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How do I estamate building cost for interior

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Topic by slooper posted 12-27-2008 11:39 PM 22473 views 0 times favorited 5 replies Add to Favorites Watch
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slooper

16 posts in 3552 days

12-27-2008 11:39 PM

Topic tags/keywords: cost interior diy

I am in the process of purchasing a home kit. The kit itself is a known cost and includes only the framing, roofing and exterior. Can anyone tell me how to estimate the cost of finishing the interior? I’m looking for really rough numbers, like so many $ per square foot + $x dollars for each bathroom and $x for kitchen assuming decent quality fixtures, etc and that I will be doing most of the labor myself?

Thanks,
-Slooper



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slooper

16 posts in 3552 days

12-27-2008 11:41 PM

I forgot to mention: The costing should will need to include all of the interior walls.

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PaBull

701 posts in 3767 days

12-28-2008 12:42 AM

I am almost done with my house, 5000 sq ft, $1,000,000. This is in California. I was the general and I drew the plans. I hope this helps. Check out the pictures on this site to see the house.

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Catspaw

35 posts in 3804 days

12-28-2008 02:54 PM

Well, there is no easy way to do it. The only way I can keep from fooling myself is to sit down with the plans and measure everything and work it out number by number. It also depends on how much you plan to do yourself.

I suppose you could get an estimate for the whole house then subtract the cost of the kit and that would tell you the ballpark you’re in.

Remodelers sometimes will estimate by the lineal foot. Drywall is usually per square foot to hang and finish. HVAC, electric, and plumbing are what they figure out. Kitchen cabs can be estimated by going to the box store and picking a style and are priced by the foot (be sure you are getting the price per foot for uppers and lowers.) Countertops are usually lineal foot. Flooring per square foot.

Just no easy way to do it. The last house I built, one of the clients broke down in tears because she was so over-whelmed with the amount of decisions she had to make. That was only on all the stuff that the general doesn’t decide on….light fixtures, plumbing fixtures, cabinet styles, paint colors, trim styles, flooring styles, etc.

If you’re doing it yourself, make yourself a list of everything that has to be purchased, installed, built, etc. then put a price to it. If not you just have to contact subs, and have them give you an estimate.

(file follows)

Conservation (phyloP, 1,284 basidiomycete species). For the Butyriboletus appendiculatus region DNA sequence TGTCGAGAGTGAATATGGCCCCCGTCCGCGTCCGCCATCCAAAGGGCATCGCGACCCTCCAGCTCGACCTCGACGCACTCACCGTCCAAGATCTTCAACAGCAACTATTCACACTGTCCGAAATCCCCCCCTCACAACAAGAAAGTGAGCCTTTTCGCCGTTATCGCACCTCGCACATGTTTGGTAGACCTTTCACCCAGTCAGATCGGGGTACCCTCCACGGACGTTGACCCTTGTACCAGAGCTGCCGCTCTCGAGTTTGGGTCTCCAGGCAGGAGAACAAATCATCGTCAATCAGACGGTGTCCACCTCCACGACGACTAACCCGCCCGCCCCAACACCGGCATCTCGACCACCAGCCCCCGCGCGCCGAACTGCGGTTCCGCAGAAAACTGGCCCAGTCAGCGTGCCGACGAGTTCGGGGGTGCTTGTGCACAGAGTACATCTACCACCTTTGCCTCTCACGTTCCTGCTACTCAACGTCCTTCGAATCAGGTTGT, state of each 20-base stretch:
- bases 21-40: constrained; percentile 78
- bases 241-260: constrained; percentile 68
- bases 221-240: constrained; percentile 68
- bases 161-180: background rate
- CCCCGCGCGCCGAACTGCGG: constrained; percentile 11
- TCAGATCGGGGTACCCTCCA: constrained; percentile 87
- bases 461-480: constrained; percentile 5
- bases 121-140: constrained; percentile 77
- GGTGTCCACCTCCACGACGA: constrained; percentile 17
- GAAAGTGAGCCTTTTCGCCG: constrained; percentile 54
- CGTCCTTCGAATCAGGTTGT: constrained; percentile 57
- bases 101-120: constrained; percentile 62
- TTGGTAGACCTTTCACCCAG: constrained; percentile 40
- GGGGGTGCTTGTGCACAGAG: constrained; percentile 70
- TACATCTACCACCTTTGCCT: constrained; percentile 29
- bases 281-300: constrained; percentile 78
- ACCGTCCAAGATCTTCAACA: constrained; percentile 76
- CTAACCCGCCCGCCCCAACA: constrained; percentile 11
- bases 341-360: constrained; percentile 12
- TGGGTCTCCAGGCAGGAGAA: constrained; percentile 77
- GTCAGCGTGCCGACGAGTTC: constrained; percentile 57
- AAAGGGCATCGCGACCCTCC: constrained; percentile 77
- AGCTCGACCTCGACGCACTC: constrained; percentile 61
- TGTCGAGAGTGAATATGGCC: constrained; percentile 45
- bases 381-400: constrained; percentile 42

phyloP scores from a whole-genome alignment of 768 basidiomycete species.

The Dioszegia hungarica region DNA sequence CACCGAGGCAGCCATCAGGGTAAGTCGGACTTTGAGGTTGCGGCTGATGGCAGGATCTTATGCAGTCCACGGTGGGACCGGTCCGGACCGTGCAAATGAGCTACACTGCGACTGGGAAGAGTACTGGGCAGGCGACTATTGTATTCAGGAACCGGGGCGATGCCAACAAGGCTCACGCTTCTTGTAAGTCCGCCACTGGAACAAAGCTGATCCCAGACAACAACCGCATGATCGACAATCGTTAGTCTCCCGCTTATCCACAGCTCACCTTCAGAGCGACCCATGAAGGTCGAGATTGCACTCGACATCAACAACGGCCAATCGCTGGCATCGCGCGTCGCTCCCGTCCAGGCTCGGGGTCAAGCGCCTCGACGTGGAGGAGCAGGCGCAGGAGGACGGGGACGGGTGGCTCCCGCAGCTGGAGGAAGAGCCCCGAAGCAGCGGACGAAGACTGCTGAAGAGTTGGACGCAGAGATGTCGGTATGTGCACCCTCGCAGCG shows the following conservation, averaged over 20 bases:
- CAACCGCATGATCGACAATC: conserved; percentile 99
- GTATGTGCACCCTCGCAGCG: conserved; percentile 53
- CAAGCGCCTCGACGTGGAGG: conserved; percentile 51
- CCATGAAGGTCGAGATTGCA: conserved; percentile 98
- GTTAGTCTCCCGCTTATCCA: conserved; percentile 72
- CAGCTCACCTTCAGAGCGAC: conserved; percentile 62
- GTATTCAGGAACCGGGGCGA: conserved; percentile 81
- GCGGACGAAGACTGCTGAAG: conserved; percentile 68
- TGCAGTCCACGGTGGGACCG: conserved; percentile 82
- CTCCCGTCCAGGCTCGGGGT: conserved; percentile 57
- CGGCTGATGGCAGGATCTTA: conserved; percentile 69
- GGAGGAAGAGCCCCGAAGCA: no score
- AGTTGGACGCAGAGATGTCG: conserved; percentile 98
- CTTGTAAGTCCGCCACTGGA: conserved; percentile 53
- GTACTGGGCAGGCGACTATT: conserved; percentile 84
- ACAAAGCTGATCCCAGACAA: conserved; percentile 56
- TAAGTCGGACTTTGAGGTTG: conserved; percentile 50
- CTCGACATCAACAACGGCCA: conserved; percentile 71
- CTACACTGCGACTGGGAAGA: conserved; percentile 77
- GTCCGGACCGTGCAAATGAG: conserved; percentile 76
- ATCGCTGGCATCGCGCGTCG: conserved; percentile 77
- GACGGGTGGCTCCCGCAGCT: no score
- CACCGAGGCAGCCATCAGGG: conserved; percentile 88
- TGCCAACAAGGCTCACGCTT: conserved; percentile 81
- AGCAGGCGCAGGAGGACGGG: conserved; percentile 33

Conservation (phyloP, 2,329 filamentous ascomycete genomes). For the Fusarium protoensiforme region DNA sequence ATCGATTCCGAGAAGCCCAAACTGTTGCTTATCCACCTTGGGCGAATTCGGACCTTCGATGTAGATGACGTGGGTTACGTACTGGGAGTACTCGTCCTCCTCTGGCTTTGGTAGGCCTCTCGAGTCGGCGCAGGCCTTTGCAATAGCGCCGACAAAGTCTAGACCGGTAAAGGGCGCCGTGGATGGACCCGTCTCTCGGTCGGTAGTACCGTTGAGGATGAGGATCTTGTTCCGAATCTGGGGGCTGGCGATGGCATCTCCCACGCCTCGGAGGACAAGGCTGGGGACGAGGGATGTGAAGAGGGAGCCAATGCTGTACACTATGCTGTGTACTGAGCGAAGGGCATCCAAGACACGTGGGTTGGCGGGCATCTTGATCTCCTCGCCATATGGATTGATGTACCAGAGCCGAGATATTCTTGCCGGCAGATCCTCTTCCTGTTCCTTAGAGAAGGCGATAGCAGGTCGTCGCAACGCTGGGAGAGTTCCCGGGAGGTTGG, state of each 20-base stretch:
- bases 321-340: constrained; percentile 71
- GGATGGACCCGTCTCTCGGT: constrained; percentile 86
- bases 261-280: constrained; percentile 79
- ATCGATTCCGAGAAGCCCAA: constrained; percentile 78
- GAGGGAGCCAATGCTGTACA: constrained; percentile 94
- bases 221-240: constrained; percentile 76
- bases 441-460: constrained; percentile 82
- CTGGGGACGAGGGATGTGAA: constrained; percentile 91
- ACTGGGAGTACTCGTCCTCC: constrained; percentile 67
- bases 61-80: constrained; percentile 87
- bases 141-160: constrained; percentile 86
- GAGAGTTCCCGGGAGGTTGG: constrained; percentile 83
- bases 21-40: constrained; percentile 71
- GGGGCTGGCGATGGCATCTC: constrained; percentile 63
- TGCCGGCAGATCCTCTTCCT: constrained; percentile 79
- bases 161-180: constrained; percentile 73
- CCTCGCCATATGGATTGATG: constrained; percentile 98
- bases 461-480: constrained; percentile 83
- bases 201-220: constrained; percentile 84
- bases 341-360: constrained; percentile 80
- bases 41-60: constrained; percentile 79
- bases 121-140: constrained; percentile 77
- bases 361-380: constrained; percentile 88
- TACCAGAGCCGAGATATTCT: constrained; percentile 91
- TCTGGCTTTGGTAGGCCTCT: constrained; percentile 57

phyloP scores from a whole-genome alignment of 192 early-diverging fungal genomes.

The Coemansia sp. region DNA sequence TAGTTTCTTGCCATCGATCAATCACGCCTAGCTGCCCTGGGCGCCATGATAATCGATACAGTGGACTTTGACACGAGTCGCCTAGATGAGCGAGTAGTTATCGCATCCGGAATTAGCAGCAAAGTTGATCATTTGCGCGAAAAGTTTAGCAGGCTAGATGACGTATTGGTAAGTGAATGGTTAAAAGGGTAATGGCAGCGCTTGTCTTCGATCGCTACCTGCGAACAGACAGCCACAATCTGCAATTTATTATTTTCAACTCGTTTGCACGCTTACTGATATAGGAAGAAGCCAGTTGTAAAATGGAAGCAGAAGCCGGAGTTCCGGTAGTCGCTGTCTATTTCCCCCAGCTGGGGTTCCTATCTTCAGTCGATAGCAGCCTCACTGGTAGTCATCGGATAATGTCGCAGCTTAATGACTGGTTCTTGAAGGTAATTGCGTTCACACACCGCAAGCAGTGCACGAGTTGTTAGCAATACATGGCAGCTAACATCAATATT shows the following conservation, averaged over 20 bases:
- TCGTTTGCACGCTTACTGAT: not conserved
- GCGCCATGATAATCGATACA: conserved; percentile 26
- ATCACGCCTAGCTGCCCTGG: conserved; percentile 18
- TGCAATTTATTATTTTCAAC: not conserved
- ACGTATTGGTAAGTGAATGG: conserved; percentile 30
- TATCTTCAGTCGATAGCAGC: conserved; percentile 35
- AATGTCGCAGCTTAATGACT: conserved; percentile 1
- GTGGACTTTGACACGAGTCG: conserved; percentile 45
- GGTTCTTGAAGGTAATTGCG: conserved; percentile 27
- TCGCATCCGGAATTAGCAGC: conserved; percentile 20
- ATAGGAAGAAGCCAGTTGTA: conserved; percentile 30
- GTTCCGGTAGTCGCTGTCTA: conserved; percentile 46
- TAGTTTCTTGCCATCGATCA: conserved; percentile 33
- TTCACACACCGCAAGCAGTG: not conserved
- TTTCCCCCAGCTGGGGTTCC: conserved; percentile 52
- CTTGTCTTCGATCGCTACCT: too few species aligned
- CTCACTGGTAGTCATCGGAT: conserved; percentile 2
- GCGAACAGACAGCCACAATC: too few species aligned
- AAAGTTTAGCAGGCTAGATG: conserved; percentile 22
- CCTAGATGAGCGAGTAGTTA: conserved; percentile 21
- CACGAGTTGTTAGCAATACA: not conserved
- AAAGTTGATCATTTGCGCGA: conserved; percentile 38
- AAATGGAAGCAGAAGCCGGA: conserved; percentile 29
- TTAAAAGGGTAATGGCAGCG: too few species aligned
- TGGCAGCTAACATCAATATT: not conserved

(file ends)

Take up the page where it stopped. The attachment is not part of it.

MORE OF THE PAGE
-- arborial reconfiguration specialist

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Dan Lyke

331 posts in 3820 days

12-29-2008 06:03 PM

Go buy a copy of the RSMeans book Residential Square Foot Costs 2009 .It’s not quite as simple as “x square feet * dollars per square”, but they have “here’s what a bathroom costs”, with breakdowns if you’re doing special tubs or showers or whatever, here’s what wallboard, flooring, for 4 different pricing levels (economy, average, custom, luxury), and with geographic adjustments (ie: in my area I can expect to pay 1.25x the standard estimate).

And the breakdowns go from rough (“average” interiors with 1/2” wallboard, painted trim, 40% carpet, 40% hardwood, 15% vinyl, 15% ceramic tile, hollow coor doors runs $24.75/sq.ft. in 2007) to “the 4×8 wood mantle beam on your fireplace will cost $94.20 parts + labor (again, 2007).

Don’t shop for a house or get bids for work without having a copy of this book.

-- Dan Lyke, Petaluma California, http://www.flutterby.net/

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dbray45

158 posts in 1615 days

07-16-2015 04:24 PM

You know, showing the plans to various contractors and getting quotes is not a bad idea. Unless you have done a lot of construction, there are a serious amount of things that could go wrong, have hidden surprises, upgrades for code changed, etc…

Having 3 quotes from the HVAC, plumbing, construction, electric and the like gives you two things – materials cost and labor cost – especially if you have a problem that requires help

-- Love woodworking and fixing most anything

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